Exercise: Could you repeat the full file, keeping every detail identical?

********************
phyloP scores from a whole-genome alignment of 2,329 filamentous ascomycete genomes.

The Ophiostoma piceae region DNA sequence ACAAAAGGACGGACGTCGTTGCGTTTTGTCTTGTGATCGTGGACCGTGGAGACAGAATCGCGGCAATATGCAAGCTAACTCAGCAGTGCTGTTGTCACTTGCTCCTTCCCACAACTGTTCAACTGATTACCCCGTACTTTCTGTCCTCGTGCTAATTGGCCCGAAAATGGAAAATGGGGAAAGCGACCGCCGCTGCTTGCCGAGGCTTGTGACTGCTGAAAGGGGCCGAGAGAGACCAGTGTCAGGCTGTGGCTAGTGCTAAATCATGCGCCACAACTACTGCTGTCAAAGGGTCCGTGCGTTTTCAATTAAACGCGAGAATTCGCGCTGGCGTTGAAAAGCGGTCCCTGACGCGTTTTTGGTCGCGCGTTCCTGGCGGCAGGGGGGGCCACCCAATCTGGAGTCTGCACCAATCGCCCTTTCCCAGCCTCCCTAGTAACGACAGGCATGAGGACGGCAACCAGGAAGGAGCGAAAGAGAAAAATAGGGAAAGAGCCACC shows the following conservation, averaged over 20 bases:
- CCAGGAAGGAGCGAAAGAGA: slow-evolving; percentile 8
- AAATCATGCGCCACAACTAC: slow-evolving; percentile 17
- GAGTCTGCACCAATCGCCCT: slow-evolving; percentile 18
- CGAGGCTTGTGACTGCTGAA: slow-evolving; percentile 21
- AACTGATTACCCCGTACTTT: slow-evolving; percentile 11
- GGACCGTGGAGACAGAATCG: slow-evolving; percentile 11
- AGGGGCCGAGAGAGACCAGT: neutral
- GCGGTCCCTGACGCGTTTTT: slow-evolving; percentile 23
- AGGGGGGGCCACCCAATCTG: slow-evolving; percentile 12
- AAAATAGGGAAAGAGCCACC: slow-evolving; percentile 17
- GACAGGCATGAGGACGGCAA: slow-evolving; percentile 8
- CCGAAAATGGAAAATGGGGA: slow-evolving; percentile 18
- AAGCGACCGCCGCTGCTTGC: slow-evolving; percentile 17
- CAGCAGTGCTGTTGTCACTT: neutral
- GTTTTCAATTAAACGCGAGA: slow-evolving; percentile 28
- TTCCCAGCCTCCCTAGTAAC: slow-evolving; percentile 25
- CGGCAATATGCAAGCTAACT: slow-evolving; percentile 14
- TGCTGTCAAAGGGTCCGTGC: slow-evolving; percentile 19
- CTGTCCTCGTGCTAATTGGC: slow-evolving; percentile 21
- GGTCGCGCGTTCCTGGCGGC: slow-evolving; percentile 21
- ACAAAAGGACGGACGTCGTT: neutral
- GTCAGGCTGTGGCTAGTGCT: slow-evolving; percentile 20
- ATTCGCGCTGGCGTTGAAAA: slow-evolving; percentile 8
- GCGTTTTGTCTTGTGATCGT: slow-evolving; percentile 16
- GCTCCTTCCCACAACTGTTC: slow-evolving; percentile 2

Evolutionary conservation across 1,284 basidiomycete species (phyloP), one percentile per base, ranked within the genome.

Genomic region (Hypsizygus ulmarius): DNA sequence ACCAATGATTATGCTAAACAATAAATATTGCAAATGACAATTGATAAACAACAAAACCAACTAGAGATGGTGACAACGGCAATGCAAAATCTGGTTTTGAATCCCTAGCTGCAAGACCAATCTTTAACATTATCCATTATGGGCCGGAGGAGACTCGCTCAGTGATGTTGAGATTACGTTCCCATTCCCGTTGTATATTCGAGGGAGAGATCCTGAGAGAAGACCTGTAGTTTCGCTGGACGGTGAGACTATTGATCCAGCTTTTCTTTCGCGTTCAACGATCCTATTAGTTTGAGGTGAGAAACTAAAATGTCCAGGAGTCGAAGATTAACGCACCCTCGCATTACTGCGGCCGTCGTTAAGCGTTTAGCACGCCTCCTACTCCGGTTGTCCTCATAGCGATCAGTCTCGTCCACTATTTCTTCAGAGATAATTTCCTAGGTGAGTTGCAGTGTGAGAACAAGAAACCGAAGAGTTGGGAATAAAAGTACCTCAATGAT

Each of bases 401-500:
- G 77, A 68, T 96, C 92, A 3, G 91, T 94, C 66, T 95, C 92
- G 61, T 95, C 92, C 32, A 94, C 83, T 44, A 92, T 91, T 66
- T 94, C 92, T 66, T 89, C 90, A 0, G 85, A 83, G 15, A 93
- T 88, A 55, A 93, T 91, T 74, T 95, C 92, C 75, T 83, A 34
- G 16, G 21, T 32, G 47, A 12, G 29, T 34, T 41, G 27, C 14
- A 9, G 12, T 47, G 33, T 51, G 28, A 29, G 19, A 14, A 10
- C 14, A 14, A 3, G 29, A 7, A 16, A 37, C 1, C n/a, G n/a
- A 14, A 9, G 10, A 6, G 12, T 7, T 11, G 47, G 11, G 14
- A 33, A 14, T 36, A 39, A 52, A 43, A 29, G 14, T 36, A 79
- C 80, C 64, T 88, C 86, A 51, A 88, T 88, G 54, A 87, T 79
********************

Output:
phyloP scores from a whole-genome alignment of 2,329 filamentous ascomycete genomes.

The Ophiostoma piceae region DNA sequence ACAAAAGGACGGACGTCGTTGCGTTTTGTCTTGTGATCGTGGACCGTGGAGACAGAATCGCGGCAATATGCAAGCTAACTCAGCAGTGCTGTTGTCACTTGCTCCTTCCCACAACTGTTCAACTGATTACCCCGTACTTTCTGTCCTCGTGCTAATTGGCCCGAAAATGGAAAATGGGGAAAGCGACCGCCGCTGCTTGCCGAGGCTTGTGACTGCTGAAAGGGGCCGAGAGAGACCAGTGTCAGGCTGTGGCTAGTGCTAAATCATGCGCCACAACTACTGCTGTCAAAGGGTCCGTGCGTTTTCAATTAAACGCGAGAATTCGCGCTGGCGTTGAAAAGCGGTCCCTGACGCGTTTTTGGTCGCGCGTTCCTGGCGGCAGGGGGGGCCACCCAATCTGGAGTCTGCACCAATCGCCCTTTCCCAGCCTCCCTAGTAACGACAGGCATGAGGACGGCAACCAGGAAGGAGCGAAAGAGAAAAATAGGGAAAGAGCCACC shows the following conservation, averaged over 20 bases:
- CCAGGAAGGAGCGAAAGAGA: slow-evolving; percentile 8
- AAATCATGCGCCACAACTAC: slow-evolving; percentile 17
- GAGTCTGCACCAATCGCCCT: slow-evolving; percentile 18
- CGAGGCTTGTGACTGCTGAA: slow-evolving; percentile 21
- AACTGATTACCCCGTACTTT: slow-evolving; percentile 11
- GGACCGTGGAGACAGAATCG: slow-evolving; percentile 11
- AGGGGCCGAGAGAGACCAGT: neutral
- GCGGTCCCTGACGCGTTTTT: slow-evolving; percentile 23
- AGGGGGGGCCACCCAATCTG: slow-evolving; percentile 12
- AAAATAGGGAAAGAGCCACC: slow-evolving; percentile 17
- GACAGGCATGAGGACGGCAA: slow-evolving; percentile 8
- CCGAAAATGGAAAATGGGGA: slow-evolving; percentile 18
- AAGCGACCGCCGCTGCTTGC: slow-evolving; percentile 17
- CAGCAGTGCTGTTGTCACTT: neutral
- GTTTTCAATTAAACGCGAGA: slow-evolving; percentile 28
- TTCCCAGCCTCCCTAGTAAC: slow-evolving; percentile 25
- CGGCAATATGCAAGCTAACT: slow-evolving; percentile 14
- TGCTGTCAAAGGGTCCGTGC: slow-evolving; percentile 19
- CTGTCCTCGTGCTAATTGGC: slow-evolving; percentile 21
- GGTCGCGCGTTCCTGGCGGC: slow-evolving; percentile 21
- ACAAAAGGACGGACGTCGTT: neutral
- GTCAGGCTGTGGCTAGTGCT: slow-evolving; percentile 20
- ATTCGCGCTGGCGTTGAAAA: slow-evolving; percentile 8
- GCGTTTTGTCTTGTGATCGT: slow-evolving; percentile 16
- GCTCCTTCCCACAACTGTTC: slow-evolving; percentile 2

Evolutionary conservation across 1,284 basidiomycete species (phyloP), one percentile per base, ranked within the genome.

Genomic region (Hypsizygus ulmarius): DNA sequence ACCAATGATTATGCTAAACAATAAATATTGCAAATGACAATTGATAAACAACAAAACCAACTAGAGATGGTGACAACGGCAATGCAAAATCTGGTTTTGAATCCCTAGCTGCAAGACCAATCTTTAACATTATCCATTATGGGCCGGAGGAGACTCGCTCAGTGATGTTGAGATTACGTTCCCATTCCCGTTGTATATTCGAGGGAGAGATCCTGAGAGAAGACCTGTAGTTTCGCTGGACGGTGAGACTATTGATCCAGCTTTTCTTTCGCGTTCAACGATCCTATTAGTTTGAGGTGAGAAACTAAAATGTCCAGGAGTCGAAGATTAACGCACCCTCGCATTACTGCGGCCGTCGTTAAGCGTTTAGCACGCCTCCTACTCCGGTTGTCCTCATAGCGATCAGTCTCGTCCACTATTTCTTCAGAGATAATTTCCTAGGTGAGTTGCAGTGTGAGAACAAGAAACCGAAGAGTTGGGAATAAAAGTACCTCAATGAT

Each of bases 401-500:
- G 77, A 68, T 96, C 92, A 3, G 91, T 94, C 66, T 95, C 92
- G 61, T 95, C 92, C 32, A 94, C 83, T 44, A 92, T 91, T 66
- T 94, C 92, T 66, T 89, C 90, A 0, G 85, A 83, G 15, A 93
- T 88, A 55, A 93, T 91, T 74, T 95, C 92, C 75, T 83, A 34
- G 16, G 21, T 32, G 47, A 12, G 29, T 34, T 41, G 27, C 14
- A 9, G 12, T 47, G 33, T 51, G 28, A 29, G 19, A 14, A 10
- C 14, A 14, A 3, G 29, A 7, A 16, A 37, C 1, C n/a, G n/a
- A 14, A 9, G 10, A 6, G 12, T 7, T 11, G 47, G 11, G 14
- A 33, A 14, T 36, A 39, A 52, A 43, A 29, G 14, T 36, A 79
- C 80, C 64, T 88, C 86, A 51, A 88, T 88, G 54, A 87, T 79